Figure 6. Add the EAR file to the WebSphere server
Add and remove resources configured on the server

Note:
To deploy the EAR file to the WebSphere, you need to open the Server view, right-click the WebSphere 7.0 server instance, and select Add and Remove.

  1. Now, right-click TestClient.jsp, and then select Run As > Run on Server (see Figure 7).
  2. Run TestClient.jsp on the WebSphere Application Server.
Figure 7. Test the createSapBapiDemoWrapper method
Selections described are highlighted on menus
  1. In the left pane of the Web Services Test Client tab (TestClient.jsp file), under Methods, click createSapBapiDemoWrapper in. Input data is shown in the Inputs.jsp file which is shown in Figure 8.
Figure 8. Test the "createSapBapiDemoWrapper" method
Display all input fields to create a new customer record
  1. Enter this input data in the Inputs.jsp file:
    1. Under sapPiPersonaldata, enter those values:
      • city: Burlingame
      • lastName: Johnson
      • firstName: Tom
      • countryKey: US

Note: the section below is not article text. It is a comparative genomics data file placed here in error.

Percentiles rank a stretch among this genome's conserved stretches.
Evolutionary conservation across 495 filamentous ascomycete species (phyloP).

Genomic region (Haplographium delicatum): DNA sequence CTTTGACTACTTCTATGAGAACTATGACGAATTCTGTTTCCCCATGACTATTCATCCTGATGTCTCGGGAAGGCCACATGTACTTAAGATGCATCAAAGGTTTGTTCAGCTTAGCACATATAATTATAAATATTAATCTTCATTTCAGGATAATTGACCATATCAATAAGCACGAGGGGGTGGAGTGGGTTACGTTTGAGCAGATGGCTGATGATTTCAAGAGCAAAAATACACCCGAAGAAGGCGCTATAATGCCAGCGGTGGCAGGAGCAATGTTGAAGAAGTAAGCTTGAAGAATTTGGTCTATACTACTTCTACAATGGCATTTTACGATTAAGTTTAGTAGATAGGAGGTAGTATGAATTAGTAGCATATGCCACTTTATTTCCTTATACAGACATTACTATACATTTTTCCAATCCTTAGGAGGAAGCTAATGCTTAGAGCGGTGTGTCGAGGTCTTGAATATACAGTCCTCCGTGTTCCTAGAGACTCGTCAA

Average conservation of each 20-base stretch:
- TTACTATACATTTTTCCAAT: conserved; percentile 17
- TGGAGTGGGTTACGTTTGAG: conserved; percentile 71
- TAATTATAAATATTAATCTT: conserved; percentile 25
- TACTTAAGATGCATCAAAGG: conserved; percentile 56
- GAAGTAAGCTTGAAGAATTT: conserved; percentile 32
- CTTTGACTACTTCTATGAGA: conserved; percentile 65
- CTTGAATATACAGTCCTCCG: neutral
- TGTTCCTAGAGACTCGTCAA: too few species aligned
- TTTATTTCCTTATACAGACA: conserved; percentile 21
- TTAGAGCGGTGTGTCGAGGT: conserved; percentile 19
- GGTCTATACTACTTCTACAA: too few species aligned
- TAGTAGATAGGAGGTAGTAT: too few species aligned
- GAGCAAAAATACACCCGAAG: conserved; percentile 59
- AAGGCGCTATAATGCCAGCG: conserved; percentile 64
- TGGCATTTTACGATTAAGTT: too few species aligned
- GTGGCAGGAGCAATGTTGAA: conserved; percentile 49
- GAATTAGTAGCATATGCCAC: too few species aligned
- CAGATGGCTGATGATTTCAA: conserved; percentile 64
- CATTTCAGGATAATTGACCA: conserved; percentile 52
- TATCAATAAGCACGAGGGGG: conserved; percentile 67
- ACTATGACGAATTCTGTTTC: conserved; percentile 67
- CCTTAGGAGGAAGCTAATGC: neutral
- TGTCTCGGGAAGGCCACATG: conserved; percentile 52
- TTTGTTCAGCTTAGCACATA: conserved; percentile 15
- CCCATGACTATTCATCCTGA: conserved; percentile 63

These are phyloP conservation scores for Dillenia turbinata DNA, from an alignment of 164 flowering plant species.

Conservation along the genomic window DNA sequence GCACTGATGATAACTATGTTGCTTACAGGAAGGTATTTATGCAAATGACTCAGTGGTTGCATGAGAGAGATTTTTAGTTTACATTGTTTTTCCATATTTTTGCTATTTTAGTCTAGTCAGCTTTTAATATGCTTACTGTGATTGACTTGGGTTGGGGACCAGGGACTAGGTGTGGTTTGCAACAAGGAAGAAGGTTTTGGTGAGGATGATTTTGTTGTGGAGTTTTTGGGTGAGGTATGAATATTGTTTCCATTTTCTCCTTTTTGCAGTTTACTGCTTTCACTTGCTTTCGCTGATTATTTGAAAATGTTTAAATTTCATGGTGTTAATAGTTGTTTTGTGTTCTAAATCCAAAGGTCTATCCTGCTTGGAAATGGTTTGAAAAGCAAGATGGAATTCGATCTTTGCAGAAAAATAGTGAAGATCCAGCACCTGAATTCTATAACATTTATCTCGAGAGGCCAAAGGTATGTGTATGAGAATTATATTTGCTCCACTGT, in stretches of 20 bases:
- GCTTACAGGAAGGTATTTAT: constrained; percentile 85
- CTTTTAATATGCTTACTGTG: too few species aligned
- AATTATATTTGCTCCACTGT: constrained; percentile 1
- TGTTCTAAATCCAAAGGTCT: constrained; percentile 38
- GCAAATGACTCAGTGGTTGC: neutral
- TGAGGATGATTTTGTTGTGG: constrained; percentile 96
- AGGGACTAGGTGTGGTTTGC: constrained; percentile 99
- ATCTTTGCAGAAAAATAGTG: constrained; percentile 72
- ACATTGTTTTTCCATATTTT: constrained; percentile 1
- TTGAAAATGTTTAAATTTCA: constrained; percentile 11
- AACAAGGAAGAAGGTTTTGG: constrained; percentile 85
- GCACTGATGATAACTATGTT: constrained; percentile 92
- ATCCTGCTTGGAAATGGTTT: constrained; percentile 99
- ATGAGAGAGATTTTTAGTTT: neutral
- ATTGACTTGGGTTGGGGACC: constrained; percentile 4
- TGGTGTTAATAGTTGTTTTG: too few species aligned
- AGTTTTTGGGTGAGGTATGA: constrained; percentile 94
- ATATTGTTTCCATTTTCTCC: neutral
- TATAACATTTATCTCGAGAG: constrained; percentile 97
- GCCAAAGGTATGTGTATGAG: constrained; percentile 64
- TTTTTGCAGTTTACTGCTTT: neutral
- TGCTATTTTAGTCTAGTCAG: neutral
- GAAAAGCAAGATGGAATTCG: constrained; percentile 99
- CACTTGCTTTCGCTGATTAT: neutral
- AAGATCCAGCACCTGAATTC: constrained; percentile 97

• currencyKey: USD
      • cityPostalCode: 94010
      • dateOfBirth: May 03, 1965
      • languageKey: EN
      • regionStateProvinceCounty: CA
    2. Under sapPiCopyreference, enter the following values:
      • distributionChannel: 01
      • division: 01
      • salesOrganization: 0001
      • referenceCustomer: 01
  2. Then click Invoke from Result.jsp to create a new customer number.
Figure 9. The Result.jsp display
Shows the newly created customer

As Figure 10 shows, similar log messages are displayed from the WebSphere Application Server console view.

Figure 10. WebSphere Application server console view log
Messages that include BAPI_CUSTOMER_CREATEFROMDATA1

Summary

This article showed how easy a J2C bean can be created with the J2C tools provided in Rational Application Developer V8.0. With just a few steps, you can build an application that can access the functions of the SAP backend system. That functionality can be quickly exposed to other applications and business processes through the generated web page.